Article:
Did You Know?

  • Ethylene glycol is too poisonous for consumption for humans or pets. It may lead to severe illness and, in extreme cases, even death. The tricky part is that ethylene glycol's taste is appealing to pets like dogs and cats. A tablespoon of ethylene glycol is fatal for your dog, while one teaspoon is enough for death for a cat. If by accident, your pet has consumed the chemical, an antidote should be given immediately.

  • Ethylene glycol is a rapid toxic substance. In contrast, propylene glycol is considered as safe as an additive for foods and medications. 

  • When the ethylene glycol is inhaled in small amounts it causes death. It is also taken intentionally for suicide attempts. Ethylene glycol is odourless, sweet liquid which is found in detergents.

  • Ethylene glycol (EG) is also a  colourless, odourless and, bitter sweet-tasting liquid. It has many household and commercial uses. Ethylene glycol is also a  “toxic alcohol”. It means that although it is chemically similar to ethanol (the active component of alcoholic beverages). Also, it is much more poisonous if consumed.


Ethylene Glycol might not be a very convenient substance but has its own use. This article provides you with a bulk of content on Ethylene Glycol, its characteristics, Uses, and hazards. You can use it to prepare the topic for the purposes of your examination.

FAQs on What is Ethylene Glycol?

1. What is Ethylene Glycol Poisoning?

Consumption of ethylene glycol is very harmful as it is a poisonous chemical substance. The feeling of drinking alcohol is the first symptom after consuming Ethylene glycol. Later other symptoms emerge that include nausea, convulsions, vomiting, unconsciousness, and in extreme cases, it may result in the death of the person. However, an antidote is available to save a person's life, but the antidote must be given immediately.

It is to be noted that skin contact with a smaller quantity of Ethylene glycol will not adversely affect your health. A person working on his vehicle may accidentally touch the anti-freezing solution but will not be affected, only when Ethylene glycol ingested in large amounts may cause serious health hazards.

2. How is Ethylene Glycol Harmful to Humans?

When ethylene glycol enters the human body, it breaks down and forms chemicals. These chemicals later become crystals and start accumulating in different organs of our body. One example is the formation of crystals in the kidney. These crystals adversely affect the normal functioning of the kidney. Moreover, Ethylene glycol creates acidic chemicals in our bodies. These chemicals can change the body's acid/base balance, thus affecting the lungs, heart, and nervous system of the human body.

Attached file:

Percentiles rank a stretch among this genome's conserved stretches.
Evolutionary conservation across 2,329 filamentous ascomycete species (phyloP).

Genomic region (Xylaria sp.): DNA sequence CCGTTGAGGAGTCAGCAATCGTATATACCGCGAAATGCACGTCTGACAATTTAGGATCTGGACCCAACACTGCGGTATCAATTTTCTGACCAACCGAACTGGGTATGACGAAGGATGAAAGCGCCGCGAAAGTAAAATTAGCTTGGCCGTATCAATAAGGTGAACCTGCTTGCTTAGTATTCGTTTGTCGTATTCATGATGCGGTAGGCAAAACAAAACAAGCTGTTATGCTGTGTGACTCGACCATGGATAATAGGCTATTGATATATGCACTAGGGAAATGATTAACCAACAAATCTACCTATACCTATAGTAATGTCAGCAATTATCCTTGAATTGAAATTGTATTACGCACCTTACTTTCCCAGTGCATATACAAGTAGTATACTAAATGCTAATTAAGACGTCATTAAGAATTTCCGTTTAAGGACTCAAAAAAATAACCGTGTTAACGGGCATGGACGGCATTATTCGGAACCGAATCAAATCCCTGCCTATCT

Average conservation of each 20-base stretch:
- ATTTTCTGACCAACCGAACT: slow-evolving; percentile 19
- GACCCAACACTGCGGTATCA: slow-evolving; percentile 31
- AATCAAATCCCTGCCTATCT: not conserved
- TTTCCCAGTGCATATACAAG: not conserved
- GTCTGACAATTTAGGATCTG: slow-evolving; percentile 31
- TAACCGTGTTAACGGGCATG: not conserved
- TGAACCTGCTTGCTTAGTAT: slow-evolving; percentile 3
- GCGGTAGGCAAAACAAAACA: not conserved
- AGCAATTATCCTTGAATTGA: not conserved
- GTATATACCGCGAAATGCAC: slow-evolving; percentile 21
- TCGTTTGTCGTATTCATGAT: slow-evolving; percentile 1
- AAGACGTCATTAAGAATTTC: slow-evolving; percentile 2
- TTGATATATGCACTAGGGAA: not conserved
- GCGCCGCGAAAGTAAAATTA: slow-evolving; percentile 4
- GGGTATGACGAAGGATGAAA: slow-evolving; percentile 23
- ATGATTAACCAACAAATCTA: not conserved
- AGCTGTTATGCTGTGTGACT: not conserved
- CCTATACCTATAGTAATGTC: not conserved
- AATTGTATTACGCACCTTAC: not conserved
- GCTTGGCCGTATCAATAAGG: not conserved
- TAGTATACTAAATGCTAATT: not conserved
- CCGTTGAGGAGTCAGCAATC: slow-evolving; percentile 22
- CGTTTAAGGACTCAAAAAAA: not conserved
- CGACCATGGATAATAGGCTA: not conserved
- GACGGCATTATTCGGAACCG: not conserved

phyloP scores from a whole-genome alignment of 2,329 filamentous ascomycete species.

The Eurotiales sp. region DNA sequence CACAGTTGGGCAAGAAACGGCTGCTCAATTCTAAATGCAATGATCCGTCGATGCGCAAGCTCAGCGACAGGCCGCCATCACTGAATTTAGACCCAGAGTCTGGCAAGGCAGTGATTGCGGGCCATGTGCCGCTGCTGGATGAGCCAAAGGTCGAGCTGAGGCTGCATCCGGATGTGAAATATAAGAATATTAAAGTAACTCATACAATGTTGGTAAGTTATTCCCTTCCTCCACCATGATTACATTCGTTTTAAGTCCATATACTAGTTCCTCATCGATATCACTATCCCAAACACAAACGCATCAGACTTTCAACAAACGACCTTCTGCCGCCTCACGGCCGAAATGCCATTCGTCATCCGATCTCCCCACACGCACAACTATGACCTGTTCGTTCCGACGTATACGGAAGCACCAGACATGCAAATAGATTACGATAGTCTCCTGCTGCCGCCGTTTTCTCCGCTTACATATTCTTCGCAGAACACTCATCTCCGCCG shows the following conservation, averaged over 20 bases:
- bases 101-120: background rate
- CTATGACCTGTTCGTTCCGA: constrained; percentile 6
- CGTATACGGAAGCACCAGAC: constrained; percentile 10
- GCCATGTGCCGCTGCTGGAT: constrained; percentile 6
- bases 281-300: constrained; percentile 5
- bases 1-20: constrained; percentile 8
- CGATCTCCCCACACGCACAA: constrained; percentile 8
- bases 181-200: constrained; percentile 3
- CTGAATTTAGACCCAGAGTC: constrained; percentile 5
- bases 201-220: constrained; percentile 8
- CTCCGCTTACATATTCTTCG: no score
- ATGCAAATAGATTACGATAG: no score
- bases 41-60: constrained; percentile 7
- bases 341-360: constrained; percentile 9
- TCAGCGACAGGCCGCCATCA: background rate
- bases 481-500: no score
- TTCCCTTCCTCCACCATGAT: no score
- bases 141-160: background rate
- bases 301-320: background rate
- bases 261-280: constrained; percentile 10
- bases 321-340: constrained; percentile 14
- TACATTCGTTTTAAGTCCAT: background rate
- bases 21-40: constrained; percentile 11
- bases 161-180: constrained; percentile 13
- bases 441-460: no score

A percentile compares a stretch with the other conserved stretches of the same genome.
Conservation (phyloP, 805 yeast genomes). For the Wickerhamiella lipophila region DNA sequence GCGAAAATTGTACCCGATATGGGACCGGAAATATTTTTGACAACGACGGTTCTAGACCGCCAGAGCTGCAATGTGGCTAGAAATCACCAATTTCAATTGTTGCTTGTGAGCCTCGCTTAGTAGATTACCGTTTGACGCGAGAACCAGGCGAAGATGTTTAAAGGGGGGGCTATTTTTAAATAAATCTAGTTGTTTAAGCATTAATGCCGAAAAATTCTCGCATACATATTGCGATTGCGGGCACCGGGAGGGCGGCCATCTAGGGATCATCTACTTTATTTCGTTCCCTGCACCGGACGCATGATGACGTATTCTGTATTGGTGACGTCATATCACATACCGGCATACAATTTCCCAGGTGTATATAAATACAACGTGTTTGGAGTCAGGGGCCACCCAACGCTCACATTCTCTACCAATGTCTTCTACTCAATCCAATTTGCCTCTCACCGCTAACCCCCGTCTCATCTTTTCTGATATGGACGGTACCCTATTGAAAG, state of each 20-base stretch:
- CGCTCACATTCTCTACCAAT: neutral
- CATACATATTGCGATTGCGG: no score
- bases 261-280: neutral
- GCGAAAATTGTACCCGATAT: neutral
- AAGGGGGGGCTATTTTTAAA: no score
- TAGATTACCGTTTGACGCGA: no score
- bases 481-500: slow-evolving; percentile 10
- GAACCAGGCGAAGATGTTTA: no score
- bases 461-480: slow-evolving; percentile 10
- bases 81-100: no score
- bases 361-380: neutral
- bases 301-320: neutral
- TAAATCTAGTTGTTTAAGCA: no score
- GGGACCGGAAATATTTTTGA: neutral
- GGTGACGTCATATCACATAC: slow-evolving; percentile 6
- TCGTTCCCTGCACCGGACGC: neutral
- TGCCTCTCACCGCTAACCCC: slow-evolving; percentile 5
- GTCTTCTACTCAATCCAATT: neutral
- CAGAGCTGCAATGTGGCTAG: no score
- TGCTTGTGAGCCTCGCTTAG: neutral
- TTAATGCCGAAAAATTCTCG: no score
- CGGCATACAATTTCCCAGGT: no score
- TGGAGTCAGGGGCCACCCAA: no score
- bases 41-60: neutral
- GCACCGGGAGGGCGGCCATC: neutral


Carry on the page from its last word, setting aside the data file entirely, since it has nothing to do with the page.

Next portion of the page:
If human eyes are exposed to vapours of Ethylene glycol, it may irritate the eyes. Direct exposure to chemicals may cause swelling of eyelids, cornea, and inflammation of iris, conjunctiva, or cornea injury.

3. What is the Environmental Impact of Ethylene Glycol?

Ethylene glycol is an industrial chemical compound that is produced in large volumes. The compound, when it reaches the environment in large quantities, may be harmful. It usually takes ten days to break down in the air, while it takes a few weeks to break it down in soil and water. It enters the environment through different means, such as products that contain Ethylene glycol. One such place is the airports. For aircraft and runways, Ethylene glycol is a de-icing agent.

Exposure in low doses isn't harmful, while it acts as a teratogen when available in high quantities. This may result in severe congenital disabilities of the unborn child.

4. Why is ethanol used in perfumes?

Ethanol (denatured)– Alcohol is the main carrier of fragrance oils. Ethanol quickly evaporates when warmed by skin temperature. It also releases the fragrances evenly over the surface.


This helps to control the evaporation of the alcohol so that it does not flash off too quickly.

5. What is antifreeze used for?

It is a coloured liquid that is mixed with water to help in regulating your engine during extreme temperatures. When the temperature outside goes from hot to cold, coolant is pumped throughout the engine block to maintain an even operating temperature.